It feels great at the gym or the outdoors. Just not anywhere else

By Ea Francisco | Photo by Hester Ras/Unsplash

Although sweating is part of exercising, sometimes it’s just too much. Sometimes you even sweat when you’re not doing anything. While it can’t be avoided, it can be controlled. Here’s what you can do so you sweat buckets all the time.

Change Your Diet

Studies show that some food can make you sweat more because they stimulate the nervous system. The Journal of Medicinal Foods suggests cutting down on caffeine and spicy foods as they stimulate skin receptors that trigger sweating and raise body temperature. Opt for food that lessens sweat. For instance, water-dense fruits or electrolyte-rich foods such as bananas can hydrate and cool down the body, especially if you lack water.

Change to Antiperspirant

Some people think that antiperspirant and deodorant are the same thing, but they’re not. Deodorant masks the smell of sweat and bacteria, but it doesn’t actually stop sweating. Whereas, antiperspirant is designed specifically to clog and block pores to prevent sweat release. While usually applied in armpits, you can actually use it on other parts of your body like between your thighs to prevent chafing. The Verge says the best time to apply is at night because the antiperspirant sinks in better.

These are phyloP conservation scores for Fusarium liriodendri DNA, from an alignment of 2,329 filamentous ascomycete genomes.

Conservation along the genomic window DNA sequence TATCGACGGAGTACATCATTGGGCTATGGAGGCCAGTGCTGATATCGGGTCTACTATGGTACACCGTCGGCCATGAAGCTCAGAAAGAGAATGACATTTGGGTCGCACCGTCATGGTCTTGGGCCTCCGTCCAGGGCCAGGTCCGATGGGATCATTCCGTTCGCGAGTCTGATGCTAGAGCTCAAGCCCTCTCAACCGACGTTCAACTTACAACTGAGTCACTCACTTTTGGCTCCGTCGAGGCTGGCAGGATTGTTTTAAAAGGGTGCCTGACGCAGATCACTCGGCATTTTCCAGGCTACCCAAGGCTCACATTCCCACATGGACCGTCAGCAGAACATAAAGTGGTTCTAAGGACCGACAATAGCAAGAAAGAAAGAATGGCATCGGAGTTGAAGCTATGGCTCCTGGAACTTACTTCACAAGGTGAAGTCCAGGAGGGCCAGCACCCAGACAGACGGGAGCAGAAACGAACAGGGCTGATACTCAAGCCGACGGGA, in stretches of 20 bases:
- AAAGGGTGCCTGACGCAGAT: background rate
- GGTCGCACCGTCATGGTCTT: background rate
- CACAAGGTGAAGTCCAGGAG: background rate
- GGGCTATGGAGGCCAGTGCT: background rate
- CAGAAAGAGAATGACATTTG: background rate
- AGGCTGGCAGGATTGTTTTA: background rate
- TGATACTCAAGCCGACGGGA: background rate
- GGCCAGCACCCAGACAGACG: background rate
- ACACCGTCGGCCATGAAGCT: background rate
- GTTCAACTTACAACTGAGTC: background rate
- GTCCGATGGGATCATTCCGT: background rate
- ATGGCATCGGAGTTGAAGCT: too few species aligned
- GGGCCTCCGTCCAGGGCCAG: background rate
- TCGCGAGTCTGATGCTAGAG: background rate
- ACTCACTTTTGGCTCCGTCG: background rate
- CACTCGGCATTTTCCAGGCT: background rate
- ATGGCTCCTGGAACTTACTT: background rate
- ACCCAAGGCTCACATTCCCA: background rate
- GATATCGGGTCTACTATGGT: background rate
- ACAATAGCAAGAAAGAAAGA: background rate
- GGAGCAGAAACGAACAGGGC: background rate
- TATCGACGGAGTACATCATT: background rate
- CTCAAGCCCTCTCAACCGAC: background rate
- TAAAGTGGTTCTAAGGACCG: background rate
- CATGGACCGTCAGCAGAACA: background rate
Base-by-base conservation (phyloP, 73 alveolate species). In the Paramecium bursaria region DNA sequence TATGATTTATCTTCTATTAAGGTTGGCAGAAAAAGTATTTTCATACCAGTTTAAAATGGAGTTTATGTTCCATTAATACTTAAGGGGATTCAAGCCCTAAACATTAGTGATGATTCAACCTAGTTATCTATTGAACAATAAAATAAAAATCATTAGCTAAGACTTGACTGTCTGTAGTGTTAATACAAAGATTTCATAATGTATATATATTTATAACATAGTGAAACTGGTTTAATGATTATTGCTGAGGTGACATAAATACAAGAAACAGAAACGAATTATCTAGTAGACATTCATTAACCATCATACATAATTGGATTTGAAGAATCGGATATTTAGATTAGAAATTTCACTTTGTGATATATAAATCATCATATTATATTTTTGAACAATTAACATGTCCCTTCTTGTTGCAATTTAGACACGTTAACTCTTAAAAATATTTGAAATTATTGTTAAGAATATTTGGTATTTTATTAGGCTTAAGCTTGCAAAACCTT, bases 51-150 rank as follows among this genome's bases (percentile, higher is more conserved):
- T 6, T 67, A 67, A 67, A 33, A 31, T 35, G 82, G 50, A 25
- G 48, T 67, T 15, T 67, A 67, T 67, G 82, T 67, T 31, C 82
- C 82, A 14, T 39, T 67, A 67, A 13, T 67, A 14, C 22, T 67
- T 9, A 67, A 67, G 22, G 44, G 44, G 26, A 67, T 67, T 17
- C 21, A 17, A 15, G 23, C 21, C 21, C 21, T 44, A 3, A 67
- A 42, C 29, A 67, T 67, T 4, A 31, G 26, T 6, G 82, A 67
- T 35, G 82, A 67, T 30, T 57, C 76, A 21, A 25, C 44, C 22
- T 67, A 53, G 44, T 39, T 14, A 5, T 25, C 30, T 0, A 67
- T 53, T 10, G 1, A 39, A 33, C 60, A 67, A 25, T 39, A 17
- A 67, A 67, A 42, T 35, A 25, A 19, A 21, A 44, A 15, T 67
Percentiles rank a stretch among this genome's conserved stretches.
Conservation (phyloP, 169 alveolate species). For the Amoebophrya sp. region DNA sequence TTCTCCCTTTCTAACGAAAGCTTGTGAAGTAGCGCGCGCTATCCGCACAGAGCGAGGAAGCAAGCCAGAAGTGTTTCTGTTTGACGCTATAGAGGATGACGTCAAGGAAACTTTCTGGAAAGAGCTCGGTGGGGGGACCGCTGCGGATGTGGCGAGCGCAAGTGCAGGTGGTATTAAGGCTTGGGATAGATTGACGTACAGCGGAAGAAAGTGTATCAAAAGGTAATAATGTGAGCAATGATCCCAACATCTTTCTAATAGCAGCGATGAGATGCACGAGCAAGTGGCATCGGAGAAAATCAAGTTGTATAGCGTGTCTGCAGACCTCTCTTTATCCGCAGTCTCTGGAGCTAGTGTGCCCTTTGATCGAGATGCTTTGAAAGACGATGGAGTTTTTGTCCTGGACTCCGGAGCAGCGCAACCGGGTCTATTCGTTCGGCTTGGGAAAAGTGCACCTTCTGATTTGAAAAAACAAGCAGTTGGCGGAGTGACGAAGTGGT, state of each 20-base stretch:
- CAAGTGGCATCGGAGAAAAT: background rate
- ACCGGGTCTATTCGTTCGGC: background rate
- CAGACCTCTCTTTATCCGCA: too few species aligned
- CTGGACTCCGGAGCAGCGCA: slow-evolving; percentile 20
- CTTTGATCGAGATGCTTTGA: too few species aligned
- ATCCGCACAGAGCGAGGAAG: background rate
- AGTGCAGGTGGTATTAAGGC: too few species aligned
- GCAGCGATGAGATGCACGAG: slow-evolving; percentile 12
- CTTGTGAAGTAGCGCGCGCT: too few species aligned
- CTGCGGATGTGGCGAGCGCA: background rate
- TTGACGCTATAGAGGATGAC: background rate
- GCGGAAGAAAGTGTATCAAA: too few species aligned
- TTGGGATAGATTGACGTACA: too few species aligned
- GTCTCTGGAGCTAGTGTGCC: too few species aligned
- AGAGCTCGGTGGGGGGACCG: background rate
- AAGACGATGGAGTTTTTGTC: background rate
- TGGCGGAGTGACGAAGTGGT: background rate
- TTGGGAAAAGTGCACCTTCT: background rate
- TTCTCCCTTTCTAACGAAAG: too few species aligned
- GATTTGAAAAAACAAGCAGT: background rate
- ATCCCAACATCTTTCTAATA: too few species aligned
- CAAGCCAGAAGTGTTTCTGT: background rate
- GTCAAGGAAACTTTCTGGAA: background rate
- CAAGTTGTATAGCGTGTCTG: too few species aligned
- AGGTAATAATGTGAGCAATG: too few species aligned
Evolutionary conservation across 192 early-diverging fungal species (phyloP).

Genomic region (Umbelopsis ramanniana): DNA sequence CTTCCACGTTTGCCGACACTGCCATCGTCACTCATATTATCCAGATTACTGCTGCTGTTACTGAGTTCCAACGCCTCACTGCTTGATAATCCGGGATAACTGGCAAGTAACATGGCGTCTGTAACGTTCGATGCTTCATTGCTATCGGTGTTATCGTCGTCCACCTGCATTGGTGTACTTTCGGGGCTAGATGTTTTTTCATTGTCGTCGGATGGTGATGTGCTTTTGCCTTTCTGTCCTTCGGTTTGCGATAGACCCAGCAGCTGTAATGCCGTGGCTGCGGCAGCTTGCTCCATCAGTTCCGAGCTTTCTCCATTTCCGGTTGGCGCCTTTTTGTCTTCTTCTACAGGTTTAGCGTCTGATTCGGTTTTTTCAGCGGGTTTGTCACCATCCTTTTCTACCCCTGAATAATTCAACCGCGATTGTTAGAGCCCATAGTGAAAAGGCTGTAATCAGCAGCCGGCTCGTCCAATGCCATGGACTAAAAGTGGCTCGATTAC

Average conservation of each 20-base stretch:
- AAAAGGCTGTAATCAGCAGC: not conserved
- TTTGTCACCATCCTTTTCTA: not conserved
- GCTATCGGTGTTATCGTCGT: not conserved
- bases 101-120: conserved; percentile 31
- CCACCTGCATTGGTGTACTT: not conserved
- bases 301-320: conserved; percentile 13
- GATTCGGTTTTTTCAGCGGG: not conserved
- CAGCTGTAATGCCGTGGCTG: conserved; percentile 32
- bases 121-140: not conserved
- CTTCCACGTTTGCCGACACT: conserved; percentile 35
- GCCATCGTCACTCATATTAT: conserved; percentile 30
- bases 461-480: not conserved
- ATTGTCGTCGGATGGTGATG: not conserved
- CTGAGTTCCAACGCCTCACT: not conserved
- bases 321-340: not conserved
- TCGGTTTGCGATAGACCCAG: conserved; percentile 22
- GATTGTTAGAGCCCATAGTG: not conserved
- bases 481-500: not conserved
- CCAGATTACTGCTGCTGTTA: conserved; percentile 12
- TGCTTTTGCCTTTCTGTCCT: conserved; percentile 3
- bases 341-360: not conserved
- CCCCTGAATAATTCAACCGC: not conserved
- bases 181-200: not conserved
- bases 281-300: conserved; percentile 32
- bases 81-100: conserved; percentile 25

Dress for the Weather

If you’re expecting it to be a warm day, dress in loose and light clothing so that your body won’t overheat. Athletes are pretty fond of tight clothing, so make sure you wear a fabric that doesn’t cause chafing. Some clothes get damp and heavier with sweat, which just makes you sweat more, so go for sweat-wicking fabrics . These help sweat evaporate faster during workouts. Cotton and linen are also breathable fabrics to use.

Try Home Remedies

Simple household items can be used to prevent excessive sweating. For instance, a mix of cornstarch and baking soda under your armpits can help maintain sweating. Apple cider vinegar and lemon also help with sweat management and even get rid of bacteria. You can even rub your sweaty areas with a potato as these have water absorbing qualities.

Consult a Doctor

When you’ve exhausted all means and you’re still sweating too much even when you’re passive, it might be a sign of hyperhidrosis. It’s when you sweat for no reason, usually on your hands, feet, and underarms. In these cases, you’ll usually end up being prescribed to use stronger clinical antiperspirants.

Sweating helps cool down your body, but too much can cause dehydration and chafing. It’s important to know how to keep it under check.